Jonah Keri has a long, fascinating piece up today about the Texas Rangers and their approach to pitching and pitcher injury prevention. It’s not some analysis piece from afar: it’s based on his original
reporting and research conducted over the past year, and it’s a
The short version: the Rangers have largely rejected the current dogma about babying pitchers and limiting their workload. Not that they’ve gone back to the 60s, mind you. Rather, they’ve started from scratch, thinking about what it really takes to pitch in the Texas heat and focus on the kinds of training and drills that make success in that environment — and in the modern offensive environment — more likely. Sprints instead of distance running. Throwing batting practice between starts. Figuring out each pitcher’s fatigue point rather than mindlessly deciding that everyone wears out at 100 pitches.
It’s probably too early to tell how successful these methods will ultimately be. My personal sense is that some pitchers will break no matter how much you baby them and others will last no matter how hard you work them because that’s just the way genes roll. But as Keri notes, the Rangers aren’t content to treat pitcher usage like it was religion or something (“and thou shalt only throw 100 pitchers lest ye be damned”). They’re using reason and observation and are trying new things.
Clear some time this afternoon and give Jonah’s piece a read.
On Monday we passed along a report that Major League Baseball and the MLBPA are negotiating over an international draft. That report — from ESPN’s Buster Olney — cited competitive balance and the well-being of international free agents as the reasons why they’re pushing for the draft.
We have long doubted those stated motivations and said so again in our post on Monday. But we’re just armchair skeptics when it comes to this. Ben Badler of Baseball America is an expert. Perhaps the foremost expert on international baseball, international signings and the like. Today he writes about a would-be international draft and he tears MLB, the MLBPA and their surrogates in the media to shreds with respect to their talking points.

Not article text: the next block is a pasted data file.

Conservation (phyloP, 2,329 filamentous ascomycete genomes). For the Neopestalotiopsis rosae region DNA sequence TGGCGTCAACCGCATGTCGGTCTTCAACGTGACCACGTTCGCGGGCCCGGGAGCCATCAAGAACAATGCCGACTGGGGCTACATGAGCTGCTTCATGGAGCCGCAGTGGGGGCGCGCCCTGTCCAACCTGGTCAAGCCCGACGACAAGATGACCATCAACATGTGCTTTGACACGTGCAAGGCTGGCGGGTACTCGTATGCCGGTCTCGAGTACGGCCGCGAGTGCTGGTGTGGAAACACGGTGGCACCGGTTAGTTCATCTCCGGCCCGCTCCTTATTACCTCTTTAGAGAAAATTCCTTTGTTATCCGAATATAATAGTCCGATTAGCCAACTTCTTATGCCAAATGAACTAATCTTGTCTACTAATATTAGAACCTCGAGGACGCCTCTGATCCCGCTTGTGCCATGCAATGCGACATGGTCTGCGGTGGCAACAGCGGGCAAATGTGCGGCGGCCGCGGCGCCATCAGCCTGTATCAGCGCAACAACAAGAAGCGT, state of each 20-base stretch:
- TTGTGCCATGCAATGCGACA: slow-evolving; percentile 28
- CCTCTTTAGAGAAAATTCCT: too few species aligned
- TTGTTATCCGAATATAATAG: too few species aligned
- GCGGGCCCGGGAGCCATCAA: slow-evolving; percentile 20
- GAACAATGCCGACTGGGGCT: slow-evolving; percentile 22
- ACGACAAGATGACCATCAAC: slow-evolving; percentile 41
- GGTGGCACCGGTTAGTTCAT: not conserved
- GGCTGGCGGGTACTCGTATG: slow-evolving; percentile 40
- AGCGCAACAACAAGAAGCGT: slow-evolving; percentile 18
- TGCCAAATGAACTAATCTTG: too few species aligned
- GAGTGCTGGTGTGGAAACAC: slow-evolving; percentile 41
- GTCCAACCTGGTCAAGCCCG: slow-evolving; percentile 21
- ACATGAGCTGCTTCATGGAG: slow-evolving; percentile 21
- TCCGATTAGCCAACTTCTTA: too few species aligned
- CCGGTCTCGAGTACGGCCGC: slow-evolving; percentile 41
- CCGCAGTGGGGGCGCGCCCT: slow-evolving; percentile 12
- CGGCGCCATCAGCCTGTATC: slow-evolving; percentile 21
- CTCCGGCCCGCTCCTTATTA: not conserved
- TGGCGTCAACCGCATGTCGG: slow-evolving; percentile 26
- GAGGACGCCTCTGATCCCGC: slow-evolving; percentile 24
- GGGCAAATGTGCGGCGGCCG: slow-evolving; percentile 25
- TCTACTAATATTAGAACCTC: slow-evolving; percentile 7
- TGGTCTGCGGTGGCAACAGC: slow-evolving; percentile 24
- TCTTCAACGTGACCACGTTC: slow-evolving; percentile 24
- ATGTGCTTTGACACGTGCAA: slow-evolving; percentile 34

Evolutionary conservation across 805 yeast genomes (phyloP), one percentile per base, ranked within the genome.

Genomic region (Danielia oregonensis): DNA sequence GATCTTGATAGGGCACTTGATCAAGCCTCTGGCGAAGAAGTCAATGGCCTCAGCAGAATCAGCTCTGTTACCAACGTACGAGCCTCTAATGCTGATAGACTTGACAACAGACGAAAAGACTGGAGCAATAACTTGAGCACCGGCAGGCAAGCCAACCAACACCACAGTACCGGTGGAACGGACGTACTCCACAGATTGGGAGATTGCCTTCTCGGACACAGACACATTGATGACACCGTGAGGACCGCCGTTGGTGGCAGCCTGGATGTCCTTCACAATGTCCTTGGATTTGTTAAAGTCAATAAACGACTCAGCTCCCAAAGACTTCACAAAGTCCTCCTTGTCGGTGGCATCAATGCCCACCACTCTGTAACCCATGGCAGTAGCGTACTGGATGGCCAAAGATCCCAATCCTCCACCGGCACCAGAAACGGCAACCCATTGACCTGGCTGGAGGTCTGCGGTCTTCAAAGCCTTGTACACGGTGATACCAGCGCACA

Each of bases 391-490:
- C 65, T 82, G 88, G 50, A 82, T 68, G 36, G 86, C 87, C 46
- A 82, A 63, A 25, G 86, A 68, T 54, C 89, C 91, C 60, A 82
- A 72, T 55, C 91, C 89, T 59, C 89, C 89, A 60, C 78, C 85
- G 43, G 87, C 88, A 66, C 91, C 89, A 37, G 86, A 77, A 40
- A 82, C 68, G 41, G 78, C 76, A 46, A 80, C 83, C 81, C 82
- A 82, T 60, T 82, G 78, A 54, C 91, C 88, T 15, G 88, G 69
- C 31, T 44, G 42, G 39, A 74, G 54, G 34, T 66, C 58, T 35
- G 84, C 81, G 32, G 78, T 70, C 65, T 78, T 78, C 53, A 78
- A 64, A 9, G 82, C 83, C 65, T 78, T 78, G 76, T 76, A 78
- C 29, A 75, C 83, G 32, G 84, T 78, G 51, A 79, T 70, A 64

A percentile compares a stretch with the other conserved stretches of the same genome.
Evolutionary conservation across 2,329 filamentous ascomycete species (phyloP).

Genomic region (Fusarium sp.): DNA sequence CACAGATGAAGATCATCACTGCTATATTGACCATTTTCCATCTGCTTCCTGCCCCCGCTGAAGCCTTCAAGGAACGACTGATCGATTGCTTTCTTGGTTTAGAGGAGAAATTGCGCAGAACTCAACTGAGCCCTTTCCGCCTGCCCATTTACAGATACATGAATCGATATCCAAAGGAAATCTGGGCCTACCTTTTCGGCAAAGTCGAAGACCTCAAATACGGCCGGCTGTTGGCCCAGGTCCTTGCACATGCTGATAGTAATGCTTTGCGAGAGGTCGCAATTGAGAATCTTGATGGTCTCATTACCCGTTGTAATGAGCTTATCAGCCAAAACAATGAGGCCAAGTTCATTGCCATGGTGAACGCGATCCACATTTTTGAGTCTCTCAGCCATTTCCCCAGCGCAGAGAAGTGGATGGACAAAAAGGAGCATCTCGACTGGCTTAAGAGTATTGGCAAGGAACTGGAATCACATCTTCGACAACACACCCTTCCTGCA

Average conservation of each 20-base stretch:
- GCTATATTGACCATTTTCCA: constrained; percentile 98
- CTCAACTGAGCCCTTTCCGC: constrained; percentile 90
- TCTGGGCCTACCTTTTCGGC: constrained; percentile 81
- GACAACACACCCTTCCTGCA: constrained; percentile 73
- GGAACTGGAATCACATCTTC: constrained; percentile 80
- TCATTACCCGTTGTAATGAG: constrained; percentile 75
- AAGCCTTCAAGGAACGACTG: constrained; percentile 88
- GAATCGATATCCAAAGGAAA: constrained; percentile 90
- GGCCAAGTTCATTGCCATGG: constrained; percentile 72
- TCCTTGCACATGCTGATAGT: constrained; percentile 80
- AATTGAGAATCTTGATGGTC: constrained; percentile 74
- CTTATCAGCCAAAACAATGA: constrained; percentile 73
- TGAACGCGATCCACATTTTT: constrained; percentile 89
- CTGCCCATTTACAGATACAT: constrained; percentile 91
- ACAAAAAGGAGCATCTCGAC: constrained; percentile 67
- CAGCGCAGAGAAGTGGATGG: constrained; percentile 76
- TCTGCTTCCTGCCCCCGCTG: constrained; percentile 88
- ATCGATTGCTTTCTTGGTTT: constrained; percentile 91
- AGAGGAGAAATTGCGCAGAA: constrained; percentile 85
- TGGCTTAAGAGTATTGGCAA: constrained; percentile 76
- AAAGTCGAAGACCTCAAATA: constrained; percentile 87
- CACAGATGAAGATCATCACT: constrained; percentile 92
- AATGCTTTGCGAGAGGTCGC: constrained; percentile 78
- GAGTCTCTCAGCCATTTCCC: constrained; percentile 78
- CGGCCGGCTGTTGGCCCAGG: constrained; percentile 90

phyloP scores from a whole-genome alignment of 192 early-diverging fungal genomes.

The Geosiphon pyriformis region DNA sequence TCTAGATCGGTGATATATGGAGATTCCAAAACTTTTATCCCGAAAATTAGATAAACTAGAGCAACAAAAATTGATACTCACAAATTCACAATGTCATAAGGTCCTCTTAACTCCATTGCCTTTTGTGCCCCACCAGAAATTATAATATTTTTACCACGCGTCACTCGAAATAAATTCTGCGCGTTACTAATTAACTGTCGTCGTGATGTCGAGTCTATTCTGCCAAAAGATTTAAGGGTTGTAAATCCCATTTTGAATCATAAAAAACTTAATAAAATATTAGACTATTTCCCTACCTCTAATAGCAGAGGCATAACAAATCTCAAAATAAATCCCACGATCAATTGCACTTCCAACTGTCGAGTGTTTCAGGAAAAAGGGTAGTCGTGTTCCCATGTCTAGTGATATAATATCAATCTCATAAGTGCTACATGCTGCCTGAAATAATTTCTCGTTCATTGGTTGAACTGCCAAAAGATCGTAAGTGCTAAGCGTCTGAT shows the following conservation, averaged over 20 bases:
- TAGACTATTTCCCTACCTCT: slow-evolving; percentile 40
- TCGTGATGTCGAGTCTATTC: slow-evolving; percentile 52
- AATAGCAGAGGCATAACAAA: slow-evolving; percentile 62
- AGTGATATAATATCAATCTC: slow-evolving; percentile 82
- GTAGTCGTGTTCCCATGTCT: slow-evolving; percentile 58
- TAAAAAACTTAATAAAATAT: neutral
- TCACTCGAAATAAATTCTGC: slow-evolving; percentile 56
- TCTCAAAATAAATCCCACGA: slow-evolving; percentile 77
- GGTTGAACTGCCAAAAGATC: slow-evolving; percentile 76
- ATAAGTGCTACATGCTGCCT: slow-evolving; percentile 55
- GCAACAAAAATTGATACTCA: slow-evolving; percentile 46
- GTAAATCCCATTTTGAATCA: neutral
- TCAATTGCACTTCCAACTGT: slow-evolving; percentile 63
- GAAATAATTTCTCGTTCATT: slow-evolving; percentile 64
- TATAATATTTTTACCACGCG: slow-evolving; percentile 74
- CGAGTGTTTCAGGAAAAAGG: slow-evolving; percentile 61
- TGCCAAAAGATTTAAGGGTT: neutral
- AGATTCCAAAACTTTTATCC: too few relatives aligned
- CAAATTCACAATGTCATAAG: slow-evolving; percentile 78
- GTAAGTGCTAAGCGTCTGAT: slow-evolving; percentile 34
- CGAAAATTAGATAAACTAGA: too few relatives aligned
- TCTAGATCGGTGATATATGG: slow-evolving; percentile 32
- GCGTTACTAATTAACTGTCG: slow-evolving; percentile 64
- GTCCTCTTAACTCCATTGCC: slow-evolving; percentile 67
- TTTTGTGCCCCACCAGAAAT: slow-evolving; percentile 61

Of course Badler is a nice guy so “tearing to shreds” is probably putting it too harshly. Maybe it’s better to say that he systematically dismantles the stated rationale for the international draft and makes plan what’s really going on: MLB is looking to save money and the players are looking to sell out non-union members to further their own bargaining position:
Major League Baseball has long wanted an international draft. The driving force behind implementing an international draft is for owners to control their labor costs by paying less money to international amateur players, allowing owners to keep more of that money . . . the players’ association doesn’t care about international amateur players as anything more than a bargaining chip. It’s nothing discriminatory against foreign players, it’s just that the union looks out for players on 40-man rosters. So international players, draft picks in the United States and minor leaguers who make less than $10,000 in annual salary get their rights sold out by the union, which in exchange can negotiate items like a higher major league minimum salary, adjustments to the Super 2 rules or modifying draft pick compensation attached to free agent signings.
Badler then walks through the process of how players are discovered, scouted and signed in Latin America and explains, quite convincingly, how MLB’s international draft and, indeed, its fundamental approach to amateurs in Latin America is lacking.
Read this. Then, every time a U.S.-based writer with MLB sources talks about the international draft, ask whether they know something Ben Badler doesn’t or, alternatively, whether they’re carrying water for either the league or the union.
I don’t know why Bill Murray is in Washington today. I don’t know why he’s at the White House. But I do know that he was there in Chicago Cubs gear, standing at the lectern in the press briefing room, voicing his full confidence in the Cubs prevailing in the NLCS, despite the fact that Clayton Kershaw is going for the Dodgers tomorrow night.
“Too many sticks,” president Murray said of the Cubs lineup. And something about better trees in Illinois.
Four. More. Years.